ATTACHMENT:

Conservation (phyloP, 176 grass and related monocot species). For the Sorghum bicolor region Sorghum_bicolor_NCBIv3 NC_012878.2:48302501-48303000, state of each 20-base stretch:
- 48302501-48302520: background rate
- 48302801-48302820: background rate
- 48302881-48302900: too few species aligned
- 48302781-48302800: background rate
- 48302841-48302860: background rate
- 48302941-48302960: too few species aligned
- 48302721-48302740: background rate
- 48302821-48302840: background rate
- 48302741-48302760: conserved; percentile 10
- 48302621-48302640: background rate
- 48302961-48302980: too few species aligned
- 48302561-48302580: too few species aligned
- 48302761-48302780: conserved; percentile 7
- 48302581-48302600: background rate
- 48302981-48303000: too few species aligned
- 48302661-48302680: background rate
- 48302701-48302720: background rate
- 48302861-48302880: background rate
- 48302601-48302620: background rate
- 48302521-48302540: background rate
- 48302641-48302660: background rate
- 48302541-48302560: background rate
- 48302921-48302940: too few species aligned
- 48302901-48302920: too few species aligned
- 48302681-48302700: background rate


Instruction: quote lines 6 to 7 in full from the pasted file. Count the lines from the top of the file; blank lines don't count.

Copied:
- 48302841-48302860: background rate
- 48302941-48302960: too few species aligned